Had David and Goliath shared a name, David probably would have felt like Mark Lehmann does today.
Lehmann is the owner of Old Home Depot, a Lawrence home remodeling store that has been in business since 1998. Now he's being sued for trademark infringement by Home Depot, the national retail giant that totaled $58 billion in sales during 2002.
"I kind of feel like I'm being bullied," Lehmann said Friday. "We're a small business, so we can't afford to go changing all our signs and everything we had."
Timothy Sear, an Overland Park attorney who represents Home Depot's subsidiary company -- Homer TLC Inc.-- declined to comment on the lawsuit.
But in federal court documents filed Thursday, Sear accused Lehmann and Old Home Depot of trademark infringement, unfair competition, "dilution" and cybersquatting, the last accusation the result of the Lawrence store's Web site, oldhomedepot.com.
Sear said Lehmann's use of the Old Home Depot name reflected a "bad faith intent to profit" from the Home Depot brand.
"Consumers are likely to believe, erroneously, that (Old Home Depot's) goods and services, if any, are affiliated or connected with goods and services offered under plaintiff's Home Depot" trademarks, Sear wrote.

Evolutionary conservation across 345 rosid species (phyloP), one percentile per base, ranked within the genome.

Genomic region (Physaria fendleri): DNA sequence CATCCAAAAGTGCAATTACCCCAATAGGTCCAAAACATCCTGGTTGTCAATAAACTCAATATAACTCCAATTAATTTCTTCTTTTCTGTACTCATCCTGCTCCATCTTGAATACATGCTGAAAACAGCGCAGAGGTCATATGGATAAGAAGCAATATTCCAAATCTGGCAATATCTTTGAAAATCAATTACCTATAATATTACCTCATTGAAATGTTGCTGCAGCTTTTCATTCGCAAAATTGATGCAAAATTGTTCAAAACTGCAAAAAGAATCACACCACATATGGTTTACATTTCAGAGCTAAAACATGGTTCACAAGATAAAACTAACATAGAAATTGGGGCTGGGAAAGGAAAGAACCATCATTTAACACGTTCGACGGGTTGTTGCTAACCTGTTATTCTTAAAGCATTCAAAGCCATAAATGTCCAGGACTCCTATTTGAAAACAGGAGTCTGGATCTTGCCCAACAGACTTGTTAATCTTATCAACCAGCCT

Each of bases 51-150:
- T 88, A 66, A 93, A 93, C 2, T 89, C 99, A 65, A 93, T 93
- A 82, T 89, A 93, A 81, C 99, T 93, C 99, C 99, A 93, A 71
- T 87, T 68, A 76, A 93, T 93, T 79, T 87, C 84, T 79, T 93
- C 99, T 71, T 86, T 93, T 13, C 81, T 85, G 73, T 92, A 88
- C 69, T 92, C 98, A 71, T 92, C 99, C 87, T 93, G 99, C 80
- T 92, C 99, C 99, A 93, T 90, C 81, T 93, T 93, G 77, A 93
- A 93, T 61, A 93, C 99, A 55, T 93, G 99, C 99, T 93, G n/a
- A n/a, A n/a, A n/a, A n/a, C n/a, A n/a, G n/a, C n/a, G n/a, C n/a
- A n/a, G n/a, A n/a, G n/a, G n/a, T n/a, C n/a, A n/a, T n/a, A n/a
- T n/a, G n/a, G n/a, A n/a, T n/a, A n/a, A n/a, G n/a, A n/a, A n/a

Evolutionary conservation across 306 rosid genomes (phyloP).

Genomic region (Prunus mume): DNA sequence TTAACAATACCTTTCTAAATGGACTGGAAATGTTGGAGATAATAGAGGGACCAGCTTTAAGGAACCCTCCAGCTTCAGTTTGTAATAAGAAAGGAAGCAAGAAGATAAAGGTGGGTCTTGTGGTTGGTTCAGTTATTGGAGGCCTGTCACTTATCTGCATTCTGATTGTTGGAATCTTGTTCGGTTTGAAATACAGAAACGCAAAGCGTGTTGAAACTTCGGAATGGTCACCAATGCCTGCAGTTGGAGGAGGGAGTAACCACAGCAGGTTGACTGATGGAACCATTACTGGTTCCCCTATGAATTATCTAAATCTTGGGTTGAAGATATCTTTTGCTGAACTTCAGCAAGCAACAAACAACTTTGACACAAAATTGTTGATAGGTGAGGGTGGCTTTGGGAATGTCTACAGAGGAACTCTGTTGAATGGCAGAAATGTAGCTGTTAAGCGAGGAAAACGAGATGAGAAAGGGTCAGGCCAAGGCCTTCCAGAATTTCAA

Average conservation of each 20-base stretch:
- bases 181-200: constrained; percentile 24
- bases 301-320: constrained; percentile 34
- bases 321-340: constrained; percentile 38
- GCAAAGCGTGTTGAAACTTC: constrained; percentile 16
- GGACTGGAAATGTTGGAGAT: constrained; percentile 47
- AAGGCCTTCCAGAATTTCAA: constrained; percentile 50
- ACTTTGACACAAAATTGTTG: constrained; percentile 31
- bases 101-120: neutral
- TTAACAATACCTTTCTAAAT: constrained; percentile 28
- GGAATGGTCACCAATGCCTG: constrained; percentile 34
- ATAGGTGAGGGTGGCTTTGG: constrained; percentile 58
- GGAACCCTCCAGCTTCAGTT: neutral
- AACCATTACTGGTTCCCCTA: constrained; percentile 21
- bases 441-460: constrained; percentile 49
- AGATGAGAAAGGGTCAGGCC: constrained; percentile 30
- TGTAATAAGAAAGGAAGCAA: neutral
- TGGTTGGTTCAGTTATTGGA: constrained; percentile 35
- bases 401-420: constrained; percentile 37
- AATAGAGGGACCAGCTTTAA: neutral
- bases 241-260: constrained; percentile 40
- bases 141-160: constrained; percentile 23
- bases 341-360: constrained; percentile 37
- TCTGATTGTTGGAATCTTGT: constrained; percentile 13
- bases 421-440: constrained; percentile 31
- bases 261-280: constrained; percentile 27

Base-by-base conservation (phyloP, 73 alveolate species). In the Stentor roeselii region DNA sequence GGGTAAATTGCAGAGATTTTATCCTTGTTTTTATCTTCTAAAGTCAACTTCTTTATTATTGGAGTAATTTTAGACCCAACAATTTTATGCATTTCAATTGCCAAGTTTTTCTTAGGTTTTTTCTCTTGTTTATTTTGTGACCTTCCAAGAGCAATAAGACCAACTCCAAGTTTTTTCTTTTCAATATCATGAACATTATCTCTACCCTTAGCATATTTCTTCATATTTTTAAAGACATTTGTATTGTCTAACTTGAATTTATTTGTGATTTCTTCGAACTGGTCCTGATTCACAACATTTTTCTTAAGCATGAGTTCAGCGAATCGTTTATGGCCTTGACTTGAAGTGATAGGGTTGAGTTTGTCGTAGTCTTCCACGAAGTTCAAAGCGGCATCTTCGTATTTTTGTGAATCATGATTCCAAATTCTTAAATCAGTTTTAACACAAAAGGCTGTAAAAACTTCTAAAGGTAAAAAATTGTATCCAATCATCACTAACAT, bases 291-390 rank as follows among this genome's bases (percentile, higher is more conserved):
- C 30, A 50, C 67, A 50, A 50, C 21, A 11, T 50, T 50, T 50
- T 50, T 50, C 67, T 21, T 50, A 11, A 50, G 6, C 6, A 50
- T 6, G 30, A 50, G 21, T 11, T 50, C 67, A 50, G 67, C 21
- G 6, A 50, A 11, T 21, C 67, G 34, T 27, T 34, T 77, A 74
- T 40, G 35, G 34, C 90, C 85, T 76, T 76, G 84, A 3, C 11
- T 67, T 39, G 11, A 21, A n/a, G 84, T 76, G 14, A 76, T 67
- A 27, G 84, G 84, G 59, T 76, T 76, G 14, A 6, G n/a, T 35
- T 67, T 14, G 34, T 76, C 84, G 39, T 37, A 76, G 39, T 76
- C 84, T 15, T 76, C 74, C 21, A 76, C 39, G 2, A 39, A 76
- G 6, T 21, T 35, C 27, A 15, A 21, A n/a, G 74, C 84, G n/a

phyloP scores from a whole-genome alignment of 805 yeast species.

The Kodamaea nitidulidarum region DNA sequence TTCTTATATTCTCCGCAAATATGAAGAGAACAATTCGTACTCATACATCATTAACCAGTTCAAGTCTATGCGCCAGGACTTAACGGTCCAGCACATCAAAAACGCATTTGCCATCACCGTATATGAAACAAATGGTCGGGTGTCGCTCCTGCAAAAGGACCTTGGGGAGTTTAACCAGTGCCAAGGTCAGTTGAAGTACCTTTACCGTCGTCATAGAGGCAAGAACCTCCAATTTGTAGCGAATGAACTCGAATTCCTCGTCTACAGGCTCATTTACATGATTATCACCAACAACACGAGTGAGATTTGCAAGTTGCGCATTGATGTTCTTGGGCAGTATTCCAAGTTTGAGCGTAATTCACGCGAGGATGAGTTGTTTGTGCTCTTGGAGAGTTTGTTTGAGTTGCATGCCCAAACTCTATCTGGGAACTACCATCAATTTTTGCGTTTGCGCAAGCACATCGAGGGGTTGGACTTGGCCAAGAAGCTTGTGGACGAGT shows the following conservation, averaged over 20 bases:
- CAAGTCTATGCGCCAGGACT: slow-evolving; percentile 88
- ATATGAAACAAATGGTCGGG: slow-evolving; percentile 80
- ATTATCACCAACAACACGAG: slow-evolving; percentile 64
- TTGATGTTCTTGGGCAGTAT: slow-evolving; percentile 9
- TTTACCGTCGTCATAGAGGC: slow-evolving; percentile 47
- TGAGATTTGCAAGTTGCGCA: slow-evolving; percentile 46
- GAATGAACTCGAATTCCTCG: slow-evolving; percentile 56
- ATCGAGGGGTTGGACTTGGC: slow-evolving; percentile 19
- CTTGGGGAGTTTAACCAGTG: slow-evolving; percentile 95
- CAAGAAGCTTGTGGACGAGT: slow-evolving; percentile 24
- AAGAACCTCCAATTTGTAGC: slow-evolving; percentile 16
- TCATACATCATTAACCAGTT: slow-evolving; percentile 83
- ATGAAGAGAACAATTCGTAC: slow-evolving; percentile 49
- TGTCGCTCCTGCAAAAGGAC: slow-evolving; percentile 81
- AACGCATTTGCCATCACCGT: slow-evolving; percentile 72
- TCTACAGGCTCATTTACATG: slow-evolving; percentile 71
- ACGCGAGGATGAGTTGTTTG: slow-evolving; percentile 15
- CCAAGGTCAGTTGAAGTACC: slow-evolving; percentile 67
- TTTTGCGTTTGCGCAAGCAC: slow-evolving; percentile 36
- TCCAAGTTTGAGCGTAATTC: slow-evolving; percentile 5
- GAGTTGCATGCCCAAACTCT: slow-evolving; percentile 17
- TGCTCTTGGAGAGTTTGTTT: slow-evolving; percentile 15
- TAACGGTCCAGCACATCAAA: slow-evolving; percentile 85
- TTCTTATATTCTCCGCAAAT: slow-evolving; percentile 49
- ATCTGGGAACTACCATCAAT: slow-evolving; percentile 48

Lehmann, meanwhile, said he never thought shoppers would confuse the two businesses. He named his store, at 1045 Pa., because it formerly served as a truck depot during the early days of East Lawrence.
"We were in the business of renovating old homes, so it just naturally went together that Old Home Depot would be the right name for this sort of place," Lehmann said.
"I'm not sure I was aware of (Home Depot)," he said. "I might have been, I might not have been. It's been so long that I don't remember."
Home Depot has trademarked its name since 1981, according to court documents -- long before Lehmann opened his business. The chain opened its Lawrence store last spring, and soon afterward sent Lehmann a "cease and desist" letter.
There is some evidence that the similar names cause confusion.
A directory assistance operator Friday gave two choices for "Home Depot" in Lawrence: the national chain's store on 31st Street, or Lehmann's establishment in East Lawrence.
Lehmann said Friday he would fight the suit, but he acknowledged he faces long odds against a corporation with deeper pockets and more attorneys. He said he offered this week to make a small change in the name -- from "Depot" to "Dipot" -- which the company ignored in filing the suit.
"I certainly want to keep the name," Lehmann said. "I thought it up, I invented it. I've been six years in town building it up, buying vehicles with the name on it. We've got a lot of money invested in that name, and I certainly want to keep it."